-
51
)
Hale
J. B.
Fiorello
C. A.
Miller
J. A.
Wenrich
K.
Teodori
A. M.
Henzel
J.
Prifitera
A.
Saklofske
D. H.
Weiss
L. G.
WISC-IV assessment and intervention strategies for children with specific learning disabilities
WISC-IV clinical assessment and intervention
 , 
2008
2nd ed.
New York
Elsevier Science
(pg. 
109
-
171
)
Hale
J. B.
Fiorello
C. A.
Thompson
R.
Arzubi
E.
Mambrino
E.
Integrating neuropsychological principles with response-to-intervention for comprehensive school-based practice
A guide to neuropsychological testing for health care professionals
 , 
2010
New York
Springer
(pg. 
229
-
262
)
Hale
J. B.
Reddy
L. A.
Wilcox
G.
McLaughlin
A.
Hain
L.
Stern
A.
, et al.  . 
Miller
D. C.
Assessment and intervention for children with ADHD and other frontal-striatal circuit disorders
Best practices in school neuropsychology: Guidelines for effective practice, assessment and evidence-based interventions
 , 
2009
Hoboken, NJ
John Wiley & Sons
(pg. 
225
-
279
)
Hale
J. B.
Wycoff
K. L.
Fiorello
C. A.
Flanagan
D. P.
Alfonso
V. C.
RTI and cognitive hypothesis testing for specific learning disabilities identification and intervention: The best of both worlds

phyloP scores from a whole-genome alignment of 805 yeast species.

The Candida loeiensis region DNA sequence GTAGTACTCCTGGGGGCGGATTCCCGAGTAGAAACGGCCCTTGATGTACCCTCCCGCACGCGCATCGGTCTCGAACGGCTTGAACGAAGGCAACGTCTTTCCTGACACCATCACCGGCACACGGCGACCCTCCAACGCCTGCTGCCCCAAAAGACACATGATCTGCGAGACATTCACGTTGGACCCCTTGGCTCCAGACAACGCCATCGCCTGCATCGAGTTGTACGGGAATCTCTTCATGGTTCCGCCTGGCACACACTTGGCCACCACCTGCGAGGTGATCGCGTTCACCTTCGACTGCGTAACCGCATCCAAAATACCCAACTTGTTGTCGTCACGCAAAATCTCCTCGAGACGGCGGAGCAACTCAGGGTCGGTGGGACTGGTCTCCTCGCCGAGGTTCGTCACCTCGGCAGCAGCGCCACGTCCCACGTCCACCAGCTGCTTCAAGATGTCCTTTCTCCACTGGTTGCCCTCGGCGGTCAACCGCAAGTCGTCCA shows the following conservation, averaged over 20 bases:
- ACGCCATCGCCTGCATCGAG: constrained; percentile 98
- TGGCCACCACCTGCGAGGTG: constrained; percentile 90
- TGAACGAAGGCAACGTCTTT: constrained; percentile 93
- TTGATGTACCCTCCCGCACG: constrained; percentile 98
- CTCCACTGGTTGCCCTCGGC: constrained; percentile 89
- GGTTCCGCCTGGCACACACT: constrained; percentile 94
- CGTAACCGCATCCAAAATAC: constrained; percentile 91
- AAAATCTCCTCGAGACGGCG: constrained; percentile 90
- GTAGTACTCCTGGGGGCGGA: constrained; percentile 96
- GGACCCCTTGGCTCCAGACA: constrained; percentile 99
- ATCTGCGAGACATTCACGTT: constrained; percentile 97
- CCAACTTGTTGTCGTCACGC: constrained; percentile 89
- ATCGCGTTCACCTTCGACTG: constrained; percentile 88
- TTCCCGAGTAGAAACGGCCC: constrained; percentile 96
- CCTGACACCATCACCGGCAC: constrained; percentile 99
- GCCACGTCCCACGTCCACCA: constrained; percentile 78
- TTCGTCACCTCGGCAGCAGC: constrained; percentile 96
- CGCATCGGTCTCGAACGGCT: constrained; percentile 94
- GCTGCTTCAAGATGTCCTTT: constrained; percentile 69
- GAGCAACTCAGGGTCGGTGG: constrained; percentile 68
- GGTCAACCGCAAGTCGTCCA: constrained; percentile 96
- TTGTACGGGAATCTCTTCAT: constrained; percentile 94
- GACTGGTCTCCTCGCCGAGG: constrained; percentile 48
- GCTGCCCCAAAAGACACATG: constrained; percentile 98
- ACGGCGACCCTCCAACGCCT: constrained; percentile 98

Essentials of specific learning disability identification
 , 
2010
Hoboken, NJ
John Wiley & Sons
(pg. 
173
-
202
)
Hunink
M.
Glasziou
P.
Siegel
J.
Weeks
J.
Pliskin
J.
Elstein
A.
, et al.  . 
Decision making in health and medicine: Integrating evidence and values
 , 
2001
Cambridge
Cambridge University Press
Ingraham
L. J.
Aiken
C. B.
An empirical approach to determining criteria for abnormality in test batteries with multiple measures
Neuropsychology
 , 
1996
, vol. 
10
 
1
(pg. 
120
-
124
)
Kaufman
A. S.
Intelligence testing with the WISC-III
 , 
1994
New York
John Wiley & Sons
Kline
R. B.
Beyond significance testing
 , 
2004
Washington, D.C
American Psychological Association
Meng
X.
Rosenthal
R.
Rubin
D.
Comparing correlated correlation coefficients
Psychological Bulletin
 , 
1992
, vol. 
111
 
1
(pg. 
172
-
175
)
McGrew
K. S.
Schrank
F. A.
Woodcock
R.
Technical manual: Woodcock-Johnson III normative update
 , 
2007
Rolling Meadows, IL
Riverside Publishing
Miller
D. C.
Hale
J. B.
Prifitera
A.
Saklofske
D. H.
Weiss
L. G.
Neuropsychological applications of the WISC-IV and WISC-IV Integrated